The Succulent Plant Pagegoes to Families of Succulent Plants goes to

Peperomia page
Piperaceae  - Pepper Family

Search this site 

Succulent Plant Search EngineBotanical BookmarksBotanical GlossarySITEMAPEmail: webmaster
share this page

Piperaceae  Giseke 1792

The Piperaceae is a family of 5 genera and 1400 species of perennial herbs with both succulent and non-succulent members. The genus Peperomia is probably the most familiar, as Peperomias are widely grown as houseplants and includes some choice succulent species with windowed leaves and a handful with tubers.
 
The genus Piper is not of great horticultural merit but includes plants that are the source of economically important spices and mild narcotics. The berries of the climbing vine Piper nigrum are made into black pepper. Piper ornatum has attractively patterned foliage.
 
The Pepper Family Piperaceae does not include bell peppers (Capsicum annuum) and chilli peppers. These belong to the Nightshade Family (Solanaceae).


Advertisement

Peperomia- Ruiz & Pavón (1794)

Peperomia fraseri
Peperomia fraseri
Peperomia caperata variegata
Peperomia caperata variegata

About a thousand species of Peperomias have been described, mainly from tropical South America although a few (17) are found in Africa. Many of these plants are perennial epiphytes growing on rotten logs and they have thick stems and fleshy leaves, some with leaf windows. The palmate pattern of leaf veins is marked out in some species as furrows in the leaves or as coloured lines. Most Peperomias have tiny flowers which are packed into a characteristic greenish or brown conical spike (spadix) like an inverted catkin. A few species have more attractive flowers such as the white, scented clusters of spikes produced by Peperomia fraseri from Ecuador. (upper right)
 
Many species are borderline succulent, often with succulent petioles, and a few of these (e.g. Peperomia caperata) are popular foliage house plants. A variety of cultivars of Peperomia caperata with attractively-marked foliage (lower right) are widely available through the horticultural trade. Peperomia incana (Felted Peperomia) is unusual in having leaves covered with fine silvery hairs.
 
The succulent Peperomia species are not as commonly available as they deserve to be, even from specialist nurseries. This probably reflects their low profile in cactus and succulent society shows and plant sales and their unassuming flower spikes.
 
The genus include several species which form tubers. Although these are said to be difficult in cultivation this is also true of many widely grown succulent plants. Peperomia campylotropa is a deciduous tuber-forming plant from the cooler regions of Mexico. After flowering, the aerial growth dies away and the tuber can survive long periods of drought. Peperomia macrorhiza from Peru and Peperomia monticola from Mexico form a large caudex and could be of interest to collectors of caudiciform plants.
 
Cultivation: Peperomias are best cultivated in a light, well drained compost containing plenty of humus and do well in shallow containers. Coming from tropical rain-forest habitats, they love warm humid conditions and most need a minimum temperature of 50 - 55°F. However, the fleshy stems and foliage can be prone to rotting and Peperomias should be watered sparingly from below (especially in winter) using soft water, avoiding wetting the crown of the plant. In warm climates Peperomias can be grown outside as ground cover or as epiphytes on tree trunks, but beware of slugs and snails that enjoy the succulent foliage.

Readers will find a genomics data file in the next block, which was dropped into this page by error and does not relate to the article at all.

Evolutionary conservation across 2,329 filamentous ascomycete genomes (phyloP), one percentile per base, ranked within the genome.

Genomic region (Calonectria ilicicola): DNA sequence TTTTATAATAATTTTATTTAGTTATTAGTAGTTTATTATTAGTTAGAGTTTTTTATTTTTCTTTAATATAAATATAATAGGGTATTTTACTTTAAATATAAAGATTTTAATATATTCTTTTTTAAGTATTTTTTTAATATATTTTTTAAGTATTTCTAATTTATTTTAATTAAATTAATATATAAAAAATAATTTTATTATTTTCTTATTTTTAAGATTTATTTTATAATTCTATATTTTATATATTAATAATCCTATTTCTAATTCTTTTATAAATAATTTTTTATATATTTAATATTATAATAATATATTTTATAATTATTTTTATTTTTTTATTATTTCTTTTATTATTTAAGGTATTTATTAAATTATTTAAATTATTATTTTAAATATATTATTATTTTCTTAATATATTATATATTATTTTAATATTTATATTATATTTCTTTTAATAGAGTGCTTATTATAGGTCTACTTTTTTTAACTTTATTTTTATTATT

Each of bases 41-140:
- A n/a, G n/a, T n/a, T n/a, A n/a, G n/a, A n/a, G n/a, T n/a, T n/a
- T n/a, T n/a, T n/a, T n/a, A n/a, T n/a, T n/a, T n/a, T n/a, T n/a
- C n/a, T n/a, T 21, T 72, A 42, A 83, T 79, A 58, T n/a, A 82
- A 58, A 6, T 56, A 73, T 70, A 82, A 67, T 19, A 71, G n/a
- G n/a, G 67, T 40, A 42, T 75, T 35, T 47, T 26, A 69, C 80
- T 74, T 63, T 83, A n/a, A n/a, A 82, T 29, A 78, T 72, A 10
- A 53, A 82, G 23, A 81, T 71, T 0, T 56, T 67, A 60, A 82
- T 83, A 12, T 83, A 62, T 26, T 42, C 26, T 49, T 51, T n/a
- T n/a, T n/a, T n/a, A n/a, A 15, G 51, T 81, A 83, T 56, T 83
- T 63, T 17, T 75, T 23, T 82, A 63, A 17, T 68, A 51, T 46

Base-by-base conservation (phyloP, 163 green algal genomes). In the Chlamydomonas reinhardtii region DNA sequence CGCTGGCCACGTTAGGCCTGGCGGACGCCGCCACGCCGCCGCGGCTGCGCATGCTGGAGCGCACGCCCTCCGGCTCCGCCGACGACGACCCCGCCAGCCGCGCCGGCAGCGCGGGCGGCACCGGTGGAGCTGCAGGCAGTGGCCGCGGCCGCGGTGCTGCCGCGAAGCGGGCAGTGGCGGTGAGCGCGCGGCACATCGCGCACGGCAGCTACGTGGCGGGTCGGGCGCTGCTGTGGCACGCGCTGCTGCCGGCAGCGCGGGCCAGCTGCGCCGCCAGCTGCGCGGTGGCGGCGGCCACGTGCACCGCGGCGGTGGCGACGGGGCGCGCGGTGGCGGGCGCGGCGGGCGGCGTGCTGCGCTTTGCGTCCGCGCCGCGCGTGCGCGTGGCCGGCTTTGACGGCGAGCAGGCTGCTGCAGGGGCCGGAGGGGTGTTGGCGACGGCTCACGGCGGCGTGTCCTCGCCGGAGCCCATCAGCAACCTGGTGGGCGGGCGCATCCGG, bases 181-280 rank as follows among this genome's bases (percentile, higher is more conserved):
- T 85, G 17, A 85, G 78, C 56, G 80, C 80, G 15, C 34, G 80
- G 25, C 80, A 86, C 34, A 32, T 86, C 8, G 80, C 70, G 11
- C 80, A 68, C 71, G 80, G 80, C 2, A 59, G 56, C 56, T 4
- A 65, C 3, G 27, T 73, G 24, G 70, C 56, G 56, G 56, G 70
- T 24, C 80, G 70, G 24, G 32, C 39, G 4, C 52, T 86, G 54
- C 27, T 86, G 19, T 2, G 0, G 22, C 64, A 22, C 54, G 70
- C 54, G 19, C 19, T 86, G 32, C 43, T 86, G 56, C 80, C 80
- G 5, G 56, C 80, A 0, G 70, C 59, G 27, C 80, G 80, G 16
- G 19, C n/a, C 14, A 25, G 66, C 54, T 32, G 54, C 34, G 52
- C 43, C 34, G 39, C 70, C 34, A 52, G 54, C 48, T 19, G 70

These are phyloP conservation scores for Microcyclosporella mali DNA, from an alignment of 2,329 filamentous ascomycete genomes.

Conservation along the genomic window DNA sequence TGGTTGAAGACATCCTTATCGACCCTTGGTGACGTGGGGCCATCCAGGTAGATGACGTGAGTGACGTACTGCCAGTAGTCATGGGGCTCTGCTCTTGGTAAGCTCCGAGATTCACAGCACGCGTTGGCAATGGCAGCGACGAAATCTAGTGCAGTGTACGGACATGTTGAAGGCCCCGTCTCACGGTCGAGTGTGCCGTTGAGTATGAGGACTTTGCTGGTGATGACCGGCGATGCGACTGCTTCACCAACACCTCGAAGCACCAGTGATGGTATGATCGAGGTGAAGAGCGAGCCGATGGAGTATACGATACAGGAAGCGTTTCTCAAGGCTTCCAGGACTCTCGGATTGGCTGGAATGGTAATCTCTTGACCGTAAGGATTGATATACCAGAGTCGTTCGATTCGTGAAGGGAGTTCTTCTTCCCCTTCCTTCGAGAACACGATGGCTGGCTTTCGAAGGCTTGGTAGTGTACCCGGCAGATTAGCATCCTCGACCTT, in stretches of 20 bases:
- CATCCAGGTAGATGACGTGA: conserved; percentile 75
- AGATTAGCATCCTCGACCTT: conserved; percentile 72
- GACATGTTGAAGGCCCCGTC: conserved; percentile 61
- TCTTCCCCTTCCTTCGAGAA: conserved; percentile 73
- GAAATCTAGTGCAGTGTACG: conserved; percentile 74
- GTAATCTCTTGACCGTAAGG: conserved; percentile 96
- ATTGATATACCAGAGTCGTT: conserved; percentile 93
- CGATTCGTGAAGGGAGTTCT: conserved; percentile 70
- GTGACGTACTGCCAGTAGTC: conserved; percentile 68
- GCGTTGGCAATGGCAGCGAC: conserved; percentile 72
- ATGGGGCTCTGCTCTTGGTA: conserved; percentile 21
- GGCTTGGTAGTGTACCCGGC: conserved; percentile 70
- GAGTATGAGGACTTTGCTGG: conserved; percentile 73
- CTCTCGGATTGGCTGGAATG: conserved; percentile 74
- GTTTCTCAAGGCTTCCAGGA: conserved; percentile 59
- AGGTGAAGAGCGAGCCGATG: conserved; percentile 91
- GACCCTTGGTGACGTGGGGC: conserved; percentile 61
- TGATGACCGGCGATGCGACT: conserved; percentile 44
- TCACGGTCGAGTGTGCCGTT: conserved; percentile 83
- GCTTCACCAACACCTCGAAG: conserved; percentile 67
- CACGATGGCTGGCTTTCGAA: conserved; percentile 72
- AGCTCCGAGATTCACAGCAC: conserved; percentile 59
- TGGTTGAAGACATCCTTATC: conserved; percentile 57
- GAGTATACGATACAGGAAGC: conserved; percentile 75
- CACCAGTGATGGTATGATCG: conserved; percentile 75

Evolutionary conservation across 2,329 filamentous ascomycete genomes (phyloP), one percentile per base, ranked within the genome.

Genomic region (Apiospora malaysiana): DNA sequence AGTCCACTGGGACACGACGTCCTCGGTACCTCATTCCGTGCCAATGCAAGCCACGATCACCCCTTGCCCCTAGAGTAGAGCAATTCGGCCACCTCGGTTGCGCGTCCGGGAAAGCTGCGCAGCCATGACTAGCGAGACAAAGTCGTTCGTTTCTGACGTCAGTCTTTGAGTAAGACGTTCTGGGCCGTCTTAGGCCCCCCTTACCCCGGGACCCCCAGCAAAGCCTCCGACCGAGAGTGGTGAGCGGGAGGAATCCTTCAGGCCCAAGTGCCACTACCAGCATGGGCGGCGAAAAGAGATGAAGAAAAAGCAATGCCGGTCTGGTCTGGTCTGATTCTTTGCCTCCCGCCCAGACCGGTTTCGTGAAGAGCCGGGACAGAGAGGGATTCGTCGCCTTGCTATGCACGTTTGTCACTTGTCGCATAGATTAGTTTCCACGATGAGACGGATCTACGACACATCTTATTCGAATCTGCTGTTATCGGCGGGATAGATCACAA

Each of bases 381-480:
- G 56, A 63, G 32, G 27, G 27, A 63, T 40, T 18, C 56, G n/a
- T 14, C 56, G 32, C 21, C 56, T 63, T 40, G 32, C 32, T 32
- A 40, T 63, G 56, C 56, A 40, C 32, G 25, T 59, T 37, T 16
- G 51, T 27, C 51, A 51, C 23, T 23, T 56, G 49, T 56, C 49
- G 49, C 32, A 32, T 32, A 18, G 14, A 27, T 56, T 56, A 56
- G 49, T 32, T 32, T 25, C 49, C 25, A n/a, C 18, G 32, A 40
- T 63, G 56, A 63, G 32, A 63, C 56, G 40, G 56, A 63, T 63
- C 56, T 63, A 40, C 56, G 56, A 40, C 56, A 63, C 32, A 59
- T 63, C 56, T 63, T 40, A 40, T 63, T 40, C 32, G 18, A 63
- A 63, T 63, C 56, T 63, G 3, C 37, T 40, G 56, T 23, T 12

Apart from a tendecy to rot if over-watered, Peperomias also can suffer from ringspot which is manifested as distorted foliage with chlorotic or necrotic rings on the leaves. This disease may be caused by cucumber mosaic virus and the only treatment is to destroy infected material.
 
Peperomias may be propagated from leaf or tip cuttings, although the variegated and succulent species grow mainly from tip cuttings. A selection of compact Peperomias can sometimes be found among dwarf plants intended for bottle gardens and terrariums. Peperomias are inoffensive to animals.

Peperomia abyssinica

Peperomia abyssinica  Miquel 1845
Syn. Peperomia goetzeana, Peperomia stuhlmannii
Name: from Abysinnia (Ethiopia) (North Africa) 
Young leaves are more succulent than older leaves.
 
Native to moss-covered rocky outcrops and rainforests of Ethiopia, Kenya, Malawi, Mozambique, Sudan, Tanzania and Uganda, sometimes growing as an epiphyte.

Peperomia acuminata

Peperomia acuminata  Ruiz & Pavón 1798
Name: Latin acuminata = gradually tapering to a point referring to the leaves 
Thick scrambling green stems, rooting at their nodes where they touch the ground, with alternate, oval thickened, waxy green leaves with pointed tips.
 
Native to Peru. Often seen as a variegated form as shown here.

Peperomia caperata luna red
Peperomia caperata
cv. luna red (AGM)

Peperomia caperata variegata
Peperomia caperata variegata

Peperomia caperata Yuncker 1958
Name: Latin caperata = wrinkled 
The green deeply veined heart-shaped leaves on red petioles of the wild plant have largely been displaced in cultivation by numerous selected forms with red and bronze leaves. During the Summer, narrow white flower spikes are produced.
 
Native to the South American rainforest, probably Brazil, but described from a cultivated specimen. Although well known before 1958, there was no valid botanical description.
 
Not at all hardy but does well as a window-ledge plant, providing it isn't over-watered, and is quite widely cultivated.

Peperomia clusiifolia

Peperomia clusiifolia  (Jacquin) Hooker 1829 (Red Edge Peperomia)
Name: with leaves similar to genus Clusia, named for Charles de l'Écluse (Latinized: Carolus Clusius) (1526 - 1609) a Dutch botanist 
This species has thick reddened stems and fleshy, waxy dark green leaves with a red margin. Flowers are yellow or brown narrow spikes.
 
Native to the West Indies and Venezuela. Numerous selected named forms are in circulation. An easy, tolerant houseplant.

Peperomia clusiifolia variegata
Peperomia clusiifolia variegata
Peperomia clusiifolia tricolour
P. clusiifolia var. tricolour